The feeling among club officials is that the team will have a better chance to return to the playoffs — and win in October — in 2016.
Assuming the Mets don’t secure a postseason berth, Alderson should get a pink slip. And the Wilpons, who can’t be fired and clearly have no intention of selling, will continue to kill our spirits and run this franchise into the ground.
“While I’m the boss here, you’re going to have to do what I say,” Wilpon told Martinez, the pitcher writes.
A group of Mets fans has its own slogan this season, a message directed at the club’s owners. When the team arrived at Citi Field for Monday’s home opener, it was greeted by two new billboards just outside the ballpark.
Asked during an ESPN profile about the Wilpon family and whether he thinks they want him to buy a house in the Connecticut suburbs, get a station wagon and get married, Harvey said: “I have one father, basically.”
“I am satisfied that the New York Mets have a very strong desire to be successful on the field, and that they’re making decisions directed at being successful on the field.”
Both the Mets and former senior vice president of ticket sales Leigh Castergine issued a joint statement Friday announcing the end of the Brooklyn federal court lawsuit.
Are you hoping that MLB Commissioner Rob Manfred will demand that the Wilpons start spending more money on players? Well, don’t get your hopes up.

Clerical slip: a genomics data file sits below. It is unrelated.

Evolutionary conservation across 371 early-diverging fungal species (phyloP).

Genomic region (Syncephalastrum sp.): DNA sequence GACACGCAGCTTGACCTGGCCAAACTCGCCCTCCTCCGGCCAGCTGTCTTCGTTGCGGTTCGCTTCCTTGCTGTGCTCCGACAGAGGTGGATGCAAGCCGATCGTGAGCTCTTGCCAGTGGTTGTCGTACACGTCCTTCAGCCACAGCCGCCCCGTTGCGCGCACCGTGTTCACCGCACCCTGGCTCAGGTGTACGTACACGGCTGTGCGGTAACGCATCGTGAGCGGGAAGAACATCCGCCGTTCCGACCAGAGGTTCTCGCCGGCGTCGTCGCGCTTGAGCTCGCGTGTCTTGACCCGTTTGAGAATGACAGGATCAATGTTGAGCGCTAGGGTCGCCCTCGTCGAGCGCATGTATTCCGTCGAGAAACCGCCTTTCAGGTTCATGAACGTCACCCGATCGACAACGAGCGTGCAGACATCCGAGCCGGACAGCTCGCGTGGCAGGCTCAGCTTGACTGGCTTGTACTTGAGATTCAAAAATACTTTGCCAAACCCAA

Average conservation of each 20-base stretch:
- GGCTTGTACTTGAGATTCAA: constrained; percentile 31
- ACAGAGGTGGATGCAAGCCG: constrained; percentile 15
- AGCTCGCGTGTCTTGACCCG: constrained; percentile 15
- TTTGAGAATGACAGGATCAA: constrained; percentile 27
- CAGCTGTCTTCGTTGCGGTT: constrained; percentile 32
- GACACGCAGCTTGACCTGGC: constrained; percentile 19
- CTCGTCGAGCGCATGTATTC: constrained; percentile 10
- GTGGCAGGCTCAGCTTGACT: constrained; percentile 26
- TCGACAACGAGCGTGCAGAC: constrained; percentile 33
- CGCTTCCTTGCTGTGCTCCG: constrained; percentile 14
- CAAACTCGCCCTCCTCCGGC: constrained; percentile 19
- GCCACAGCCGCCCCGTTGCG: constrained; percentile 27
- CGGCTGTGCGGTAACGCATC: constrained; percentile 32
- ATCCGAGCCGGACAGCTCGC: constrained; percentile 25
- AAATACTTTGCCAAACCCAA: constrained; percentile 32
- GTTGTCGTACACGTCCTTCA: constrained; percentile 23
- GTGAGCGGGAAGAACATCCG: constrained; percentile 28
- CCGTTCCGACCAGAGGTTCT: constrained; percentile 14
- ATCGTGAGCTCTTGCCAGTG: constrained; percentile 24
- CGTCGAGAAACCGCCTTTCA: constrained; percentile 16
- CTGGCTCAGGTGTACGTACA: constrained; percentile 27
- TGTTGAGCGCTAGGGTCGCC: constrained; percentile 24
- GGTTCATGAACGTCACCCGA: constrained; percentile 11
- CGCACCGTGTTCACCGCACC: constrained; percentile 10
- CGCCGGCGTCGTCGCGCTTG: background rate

“Last I checked, Fred is not the general manager. Last I checked, Jeff is not the general manager. Last I checked, Saul is not the general manager.”
Owners can’t be fired, but one disgruntled Mets fan is determined to get Fred and Jeff out of Queens.
As far as Sandy Alderson returning goes, the media and the masses seem largely simpatico. But perhaps that speaks to the relaxed expectations we have for the Mets, where mediocrity is a victory. As long as they aren’t rancid, we see progress.
Sandy Alderson is sticking with the New York Mets — and he might have some more money to throw around.
Baseball Commissioner Bud Selig’s latest stop on his ballpark farewell tour turned testy over his unyielding support of the New York Mets’ ownership.
The lawsuit claims the club recognized and rewarded former VP of ticket sales Leigh Castergine until she learned she was pregnant in August 2013.
Leigh Castergine, the former Mets’ head of marketing and ticket sales who was let go last month, is claiming that she was unfairly terminated.